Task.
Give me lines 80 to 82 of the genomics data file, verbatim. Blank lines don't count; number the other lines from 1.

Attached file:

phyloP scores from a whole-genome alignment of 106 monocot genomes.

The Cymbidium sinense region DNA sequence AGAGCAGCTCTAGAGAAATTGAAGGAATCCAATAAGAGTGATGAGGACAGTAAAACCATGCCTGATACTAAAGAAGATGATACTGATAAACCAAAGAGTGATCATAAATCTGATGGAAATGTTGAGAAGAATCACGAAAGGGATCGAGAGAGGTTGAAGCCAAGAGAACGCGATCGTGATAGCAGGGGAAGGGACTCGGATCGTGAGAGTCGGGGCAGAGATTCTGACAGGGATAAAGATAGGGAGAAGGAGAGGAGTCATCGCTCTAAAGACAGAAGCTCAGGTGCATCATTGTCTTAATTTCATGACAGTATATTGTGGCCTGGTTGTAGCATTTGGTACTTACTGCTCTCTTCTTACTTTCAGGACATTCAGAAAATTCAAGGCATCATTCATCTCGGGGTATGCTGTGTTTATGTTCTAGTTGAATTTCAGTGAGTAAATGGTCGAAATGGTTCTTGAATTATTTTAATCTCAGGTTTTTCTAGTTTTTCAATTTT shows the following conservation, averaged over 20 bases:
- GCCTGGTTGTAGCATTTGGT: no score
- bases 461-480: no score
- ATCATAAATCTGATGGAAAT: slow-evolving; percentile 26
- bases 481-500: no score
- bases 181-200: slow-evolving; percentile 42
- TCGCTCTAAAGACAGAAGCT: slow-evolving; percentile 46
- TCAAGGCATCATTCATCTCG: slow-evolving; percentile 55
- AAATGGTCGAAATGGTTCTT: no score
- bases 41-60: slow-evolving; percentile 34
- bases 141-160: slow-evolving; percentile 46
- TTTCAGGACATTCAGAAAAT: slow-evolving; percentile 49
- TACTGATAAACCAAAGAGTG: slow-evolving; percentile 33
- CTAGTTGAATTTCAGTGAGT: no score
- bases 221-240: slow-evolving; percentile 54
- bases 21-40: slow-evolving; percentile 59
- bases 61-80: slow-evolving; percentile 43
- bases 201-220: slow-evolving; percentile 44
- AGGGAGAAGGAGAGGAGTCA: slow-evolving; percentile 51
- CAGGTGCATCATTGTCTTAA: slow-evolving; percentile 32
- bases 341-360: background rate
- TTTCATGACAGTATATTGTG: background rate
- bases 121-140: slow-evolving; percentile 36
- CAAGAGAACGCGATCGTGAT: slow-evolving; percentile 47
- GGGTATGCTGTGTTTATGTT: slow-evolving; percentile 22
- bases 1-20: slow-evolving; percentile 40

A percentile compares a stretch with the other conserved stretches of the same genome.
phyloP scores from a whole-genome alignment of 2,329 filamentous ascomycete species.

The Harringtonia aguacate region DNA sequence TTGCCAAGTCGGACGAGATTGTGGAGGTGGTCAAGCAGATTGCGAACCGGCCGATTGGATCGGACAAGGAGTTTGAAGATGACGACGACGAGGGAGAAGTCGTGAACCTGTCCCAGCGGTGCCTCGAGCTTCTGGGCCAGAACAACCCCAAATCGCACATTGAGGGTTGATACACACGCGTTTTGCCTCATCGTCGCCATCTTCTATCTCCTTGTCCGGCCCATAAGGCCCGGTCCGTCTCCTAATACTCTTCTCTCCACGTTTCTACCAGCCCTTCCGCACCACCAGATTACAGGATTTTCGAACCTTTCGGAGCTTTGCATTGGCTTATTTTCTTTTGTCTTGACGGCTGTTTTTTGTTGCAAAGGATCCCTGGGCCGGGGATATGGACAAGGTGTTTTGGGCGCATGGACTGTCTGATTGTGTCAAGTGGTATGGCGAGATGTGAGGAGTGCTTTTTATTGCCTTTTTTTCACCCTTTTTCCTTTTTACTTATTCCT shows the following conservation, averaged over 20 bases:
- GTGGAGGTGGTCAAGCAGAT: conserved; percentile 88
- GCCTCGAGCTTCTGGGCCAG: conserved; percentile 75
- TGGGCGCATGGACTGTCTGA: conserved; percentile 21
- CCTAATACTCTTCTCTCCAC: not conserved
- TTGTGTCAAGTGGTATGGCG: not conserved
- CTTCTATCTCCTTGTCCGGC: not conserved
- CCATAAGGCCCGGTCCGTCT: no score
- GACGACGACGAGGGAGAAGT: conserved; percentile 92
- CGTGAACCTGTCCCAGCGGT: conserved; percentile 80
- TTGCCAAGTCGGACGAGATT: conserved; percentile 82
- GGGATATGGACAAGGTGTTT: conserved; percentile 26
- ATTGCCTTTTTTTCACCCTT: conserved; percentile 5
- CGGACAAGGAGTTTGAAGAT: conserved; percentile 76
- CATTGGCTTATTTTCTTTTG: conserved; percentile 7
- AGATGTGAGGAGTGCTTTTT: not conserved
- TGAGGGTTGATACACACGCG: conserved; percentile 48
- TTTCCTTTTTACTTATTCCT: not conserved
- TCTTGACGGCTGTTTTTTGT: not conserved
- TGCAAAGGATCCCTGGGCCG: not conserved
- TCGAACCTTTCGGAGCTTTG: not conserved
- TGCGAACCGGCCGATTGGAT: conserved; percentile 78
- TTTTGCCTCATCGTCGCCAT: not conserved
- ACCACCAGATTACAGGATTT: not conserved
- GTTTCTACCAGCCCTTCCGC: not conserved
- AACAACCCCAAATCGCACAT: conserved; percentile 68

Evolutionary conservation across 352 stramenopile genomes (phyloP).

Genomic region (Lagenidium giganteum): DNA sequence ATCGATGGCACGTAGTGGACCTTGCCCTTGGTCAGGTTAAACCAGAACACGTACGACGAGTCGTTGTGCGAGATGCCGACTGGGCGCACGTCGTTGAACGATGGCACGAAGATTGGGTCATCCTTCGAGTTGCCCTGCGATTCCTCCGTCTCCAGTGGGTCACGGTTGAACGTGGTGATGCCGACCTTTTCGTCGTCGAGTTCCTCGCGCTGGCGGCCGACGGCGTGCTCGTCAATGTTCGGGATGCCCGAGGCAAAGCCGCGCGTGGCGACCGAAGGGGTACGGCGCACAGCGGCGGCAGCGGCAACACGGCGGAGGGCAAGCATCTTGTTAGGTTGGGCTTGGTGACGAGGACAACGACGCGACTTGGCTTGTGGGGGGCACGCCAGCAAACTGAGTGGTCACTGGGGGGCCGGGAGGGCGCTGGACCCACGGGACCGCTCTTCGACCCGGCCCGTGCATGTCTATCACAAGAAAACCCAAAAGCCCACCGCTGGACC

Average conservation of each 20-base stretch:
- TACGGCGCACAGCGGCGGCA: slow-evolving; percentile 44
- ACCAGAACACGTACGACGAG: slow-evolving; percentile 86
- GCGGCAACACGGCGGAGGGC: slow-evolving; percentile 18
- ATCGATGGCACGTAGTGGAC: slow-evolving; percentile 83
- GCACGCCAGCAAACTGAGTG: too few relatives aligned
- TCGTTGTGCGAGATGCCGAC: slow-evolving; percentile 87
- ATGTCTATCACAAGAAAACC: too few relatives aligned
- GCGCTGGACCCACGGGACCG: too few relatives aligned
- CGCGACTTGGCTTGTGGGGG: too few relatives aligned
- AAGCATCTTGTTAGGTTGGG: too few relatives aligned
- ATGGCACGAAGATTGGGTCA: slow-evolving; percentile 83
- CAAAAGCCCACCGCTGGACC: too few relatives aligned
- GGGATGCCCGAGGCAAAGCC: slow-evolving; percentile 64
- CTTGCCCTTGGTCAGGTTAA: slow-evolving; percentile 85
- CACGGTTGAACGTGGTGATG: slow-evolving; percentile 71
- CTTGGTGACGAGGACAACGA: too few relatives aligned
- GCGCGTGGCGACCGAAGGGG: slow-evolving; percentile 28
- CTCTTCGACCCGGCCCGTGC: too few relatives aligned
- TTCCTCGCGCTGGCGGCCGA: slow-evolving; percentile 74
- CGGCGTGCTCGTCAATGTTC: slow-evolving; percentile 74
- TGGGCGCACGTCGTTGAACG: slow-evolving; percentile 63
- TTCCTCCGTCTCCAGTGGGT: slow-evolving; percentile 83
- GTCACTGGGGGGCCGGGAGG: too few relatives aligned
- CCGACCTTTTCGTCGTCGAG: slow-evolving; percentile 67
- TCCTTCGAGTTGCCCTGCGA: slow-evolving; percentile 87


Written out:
- TTCCTCCGTCTCCAGTGGGT: slow-evolving; percentile 83
- GTCACTGGGGGGCCGGGAGG: too few relatives aligned
- CCGACCTTTTCGTCGTCGAG: slow-evolving; percentile 67